When composing essays, many students stop and read over each paragraph once they finish it, making sure that it`s well-written and free of errors before advancing to the next one. This approach is entirely logical when there`s no time pressure involved, but it can actually work against you during an exam.
Although it may seem like a waste of time – especially during examswhere time is tight – it is almost always better to brainstorm a bit before beginning your essay. This should enable you to find the best supporting ideas – rather than simply the first ones that come to mind – and position them in your essay accordingly.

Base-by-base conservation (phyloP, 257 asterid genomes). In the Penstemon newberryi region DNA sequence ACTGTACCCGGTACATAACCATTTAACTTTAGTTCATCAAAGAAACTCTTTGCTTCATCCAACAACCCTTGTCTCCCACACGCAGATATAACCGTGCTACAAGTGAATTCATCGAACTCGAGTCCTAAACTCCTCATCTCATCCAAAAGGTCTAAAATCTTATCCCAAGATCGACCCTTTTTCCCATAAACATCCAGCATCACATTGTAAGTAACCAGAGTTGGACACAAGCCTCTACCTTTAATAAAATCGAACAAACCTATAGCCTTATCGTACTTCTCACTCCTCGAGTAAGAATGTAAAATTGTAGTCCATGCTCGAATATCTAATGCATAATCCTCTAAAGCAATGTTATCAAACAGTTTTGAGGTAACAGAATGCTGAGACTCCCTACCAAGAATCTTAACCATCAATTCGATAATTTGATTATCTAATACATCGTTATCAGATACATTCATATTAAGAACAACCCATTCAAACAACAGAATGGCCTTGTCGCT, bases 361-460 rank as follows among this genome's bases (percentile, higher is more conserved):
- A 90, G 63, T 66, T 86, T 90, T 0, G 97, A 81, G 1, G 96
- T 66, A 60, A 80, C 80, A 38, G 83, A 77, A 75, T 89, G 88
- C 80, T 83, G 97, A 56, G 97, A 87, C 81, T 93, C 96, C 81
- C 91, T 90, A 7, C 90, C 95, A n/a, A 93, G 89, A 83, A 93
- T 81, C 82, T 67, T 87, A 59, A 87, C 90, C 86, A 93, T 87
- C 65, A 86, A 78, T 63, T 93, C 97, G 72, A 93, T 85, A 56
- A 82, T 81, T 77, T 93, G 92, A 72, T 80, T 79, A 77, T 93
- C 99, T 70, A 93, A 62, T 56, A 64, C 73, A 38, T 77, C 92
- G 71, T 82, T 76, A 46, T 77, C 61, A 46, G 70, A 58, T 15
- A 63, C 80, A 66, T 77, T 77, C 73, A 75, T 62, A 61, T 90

Start planning if you can. Although the situation described above sometimes occurs, it`s also very common for professors to give their students a fairly detailed idea of what an essay question will involve in advance of the test day.
To give your essay a clear structure, it is important to organize it into paragraphs. Each paragraph should be centered around one main point or idea.
You should formulate your thesis statement—the central argument you`re going to make. The thesis statement provides focus and signals your position on the topic. It is usually one or two sentences long.
Although the conclusion paragraph comes at the end of your essay it should not be seen as an afterthought. As the final paragraph is represents your last chance to make your case and, as such, should follow an extremely rigid format.